What is the association of hospitals’ enforcement of existing discretionary minimum volume standards for high-risk surgical procedures and patient access and outcomes?
This longitudinal population-based study of Medicare claims found that the Leapfrog group’s volume standards did not differentiate outcomes for 3 of 4 high-risk cancer operations. Although an increasing majority of patients had surgery in hospitals meeting the Leapfrog volume standards over time, the overall proportion of hospitals meeting them remains low.
These findings highlight potentially important tradeoffs between setting effective volume thresholds and practical expectations for hospital adherence and patient access to centers that meet those standards.
Various clinical societies and patient advocacy organizations continue to encourage minimum volume standards at hospitals that perform certain high-risk operations. Although many clinicians and quality and safety experts believe this can improve outcomes, the extent to which hospitals have responded to these discretionary standards remains unclear.
To evaluate the association between short-term clinical outcomes and hospitals’ adherence to the Leapfrog Group’s minimum volume standards for high-risk cancer surgery.
Design, Setting, and Participants
Longitudinal cohort study using 100% of the Medicare claims for 516 392 patients undergoing pancreatic, esophageal, rectal, or lung resection for cancer between January 1, 2005, and December 31, 2016. Data were accessed between December 1, 2018, and April 30, 2019.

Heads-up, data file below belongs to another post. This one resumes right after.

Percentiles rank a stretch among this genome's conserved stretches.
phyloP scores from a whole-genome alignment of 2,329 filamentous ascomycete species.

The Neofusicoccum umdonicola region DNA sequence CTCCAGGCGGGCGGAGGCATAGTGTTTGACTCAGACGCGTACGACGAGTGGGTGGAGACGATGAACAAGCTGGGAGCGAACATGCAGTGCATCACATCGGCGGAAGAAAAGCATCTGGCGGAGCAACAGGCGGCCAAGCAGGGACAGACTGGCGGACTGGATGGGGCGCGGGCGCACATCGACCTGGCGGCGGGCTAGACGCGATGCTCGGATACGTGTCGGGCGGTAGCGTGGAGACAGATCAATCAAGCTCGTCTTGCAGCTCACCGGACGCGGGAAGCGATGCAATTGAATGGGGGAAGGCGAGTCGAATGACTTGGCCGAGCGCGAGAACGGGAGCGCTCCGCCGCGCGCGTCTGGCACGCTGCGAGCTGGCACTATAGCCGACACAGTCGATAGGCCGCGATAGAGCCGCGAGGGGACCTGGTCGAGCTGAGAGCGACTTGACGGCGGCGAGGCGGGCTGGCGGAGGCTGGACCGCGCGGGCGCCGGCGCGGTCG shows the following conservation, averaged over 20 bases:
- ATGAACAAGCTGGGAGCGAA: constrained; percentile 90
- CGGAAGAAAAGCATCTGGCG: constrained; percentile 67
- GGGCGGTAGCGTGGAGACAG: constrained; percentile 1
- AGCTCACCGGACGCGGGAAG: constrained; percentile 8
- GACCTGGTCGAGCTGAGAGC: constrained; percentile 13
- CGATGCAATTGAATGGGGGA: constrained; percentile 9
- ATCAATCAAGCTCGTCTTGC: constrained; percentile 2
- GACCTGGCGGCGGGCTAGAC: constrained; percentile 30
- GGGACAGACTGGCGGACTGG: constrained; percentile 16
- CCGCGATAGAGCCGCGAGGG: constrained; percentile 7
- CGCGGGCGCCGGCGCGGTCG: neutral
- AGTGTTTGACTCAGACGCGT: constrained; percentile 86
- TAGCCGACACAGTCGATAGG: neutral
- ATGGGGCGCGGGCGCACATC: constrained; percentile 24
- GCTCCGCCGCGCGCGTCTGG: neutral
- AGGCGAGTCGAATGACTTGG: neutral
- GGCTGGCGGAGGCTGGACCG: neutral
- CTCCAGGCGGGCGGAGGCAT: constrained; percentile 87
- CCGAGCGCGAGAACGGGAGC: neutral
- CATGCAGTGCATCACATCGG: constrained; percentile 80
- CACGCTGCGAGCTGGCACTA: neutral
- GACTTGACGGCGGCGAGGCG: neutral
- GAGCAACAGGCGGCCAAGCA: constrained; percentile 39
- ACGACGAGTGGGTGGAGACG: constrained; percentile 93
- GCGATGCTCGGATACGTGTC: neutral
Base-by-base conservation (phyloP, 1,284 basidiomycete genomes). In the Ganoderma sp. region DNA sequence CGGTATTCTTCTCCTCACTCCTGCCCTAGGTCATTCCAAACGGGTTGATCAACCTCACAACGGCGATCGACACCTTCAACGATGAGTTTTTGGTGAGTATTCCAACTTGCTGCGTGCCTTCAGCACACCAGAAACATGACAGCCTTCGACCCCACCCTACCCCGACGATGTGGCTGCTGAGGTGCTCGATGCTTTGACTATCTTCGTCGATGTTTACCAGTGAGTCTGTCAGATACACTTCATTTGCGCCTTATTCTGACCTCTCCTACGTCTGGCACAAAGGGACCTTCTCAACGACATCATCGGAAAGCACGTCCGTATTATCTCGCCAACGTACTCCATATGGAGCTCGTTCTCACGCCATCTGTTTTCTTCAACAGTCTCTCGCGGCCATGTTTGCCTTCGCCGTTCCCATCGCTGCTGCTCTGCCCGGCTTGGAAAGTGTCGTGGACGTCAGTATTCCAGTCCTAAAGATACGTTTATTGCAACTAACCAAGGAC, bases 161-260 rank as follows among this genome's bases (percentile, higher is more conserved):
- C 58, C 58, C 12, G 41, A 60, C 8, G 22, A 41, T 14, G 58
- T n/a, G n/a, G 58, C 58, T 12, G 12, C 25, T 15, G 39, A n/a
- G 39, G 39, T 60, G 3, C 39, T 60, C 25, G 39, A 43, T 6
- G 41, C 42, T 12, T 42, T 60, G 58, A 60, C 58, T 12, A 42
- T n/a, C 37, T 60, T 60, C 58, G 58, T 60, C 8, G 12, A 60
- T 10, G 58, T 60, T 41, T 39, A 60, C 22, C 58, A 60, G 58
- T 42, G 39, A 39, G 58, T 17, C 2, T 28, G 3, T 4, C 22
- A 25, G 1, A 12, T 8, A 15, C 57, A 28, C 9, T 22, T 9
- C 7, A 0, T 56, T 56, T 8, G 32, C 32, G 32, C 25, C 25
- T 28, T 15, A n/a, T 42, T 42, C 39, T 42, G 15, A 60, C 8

High-risk cancer surgery in hospitals meeting and not meeting the minimum volume standards.
Main Outcomes and Measures
Patients having surgery in hospitals meeting the volume standard and 30-day and in-hospital mortality and complication rates.
Overall, a total of 516 392 procedures (47 318 pancreatic resections, 29 812 esophageal resections, 116 383 rectal resections, and 322 879 lung resections) were included in the study, and patient mean (SD) age was 73.1 (7.5) years. Outcomes improved over time in both hospitals meeting and not meeting the minimum volume standards. Mortality after pancreatic resection decreased from 5.5% in 2005 to 4.8% in 2016 (P for trend <.001). Mortality after esophageal resection decreased from in 6.7% 2005 to 5.0% in 2016 (P for trend <.001). Mortality after rectal resection decreased from 3.6% in 2005 to 2.7 % in 2016 (P for trend <.001). Mortality after lung resection decreased from 4.2% in 2005 to 2.7 % in 2016 (P for trend <.001). Throughout the study period, there were no statistically significant differences in risk-adjusted mortality between hospitals meeting and not meeting the volume standards for esophageal, lung, and rectal cancer resections. Mortality rates after pancreatic resection were consistently lower at hospitals meeting the volume standard, although mortality at all hospitals decreased over the study period. For example, in 2016, risk-adjusted mortality rates for hospitals meeting the volume standard were 3.8% (95% CI, 3.3%-4.3%) compared with 5.7% (95% CI, 5.1%-6.5%) for hospitals that did not. Although an increasing majority of patients underwent surgery in hospitals meeting the Leapfrog volume standards over time, the overall proportion of hospitals meeting the standards in 2016 ranged from 5.6% for esophageal resection to 23.3% for pancreatic resection.
Conclusions and Relevance
Although volume remains an important factor for patient safety, the Leapfrog Group’s minimum volume standards did not differentiate hospitals based on mortality for 3 of the 4 high-risk cancer operations assessed, and few hospitals were able to meet these standards. These findings highlight important tradeoffs between setting effective volume thresholds and practical expectations for hospital adherence and patient access to centers that meet those standards.
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Sheetz KH, Chhabra KR, Smith ME, Dimick JB, Nathan H. Association of Discretionary Hospital Volume Standards for High-risk Cancer Surgery With Patient Outcomes and Access, 2005-2016. JAMA Surg. Published online August 14, 2019. doi:10.1001/jamasurg.2019.3017
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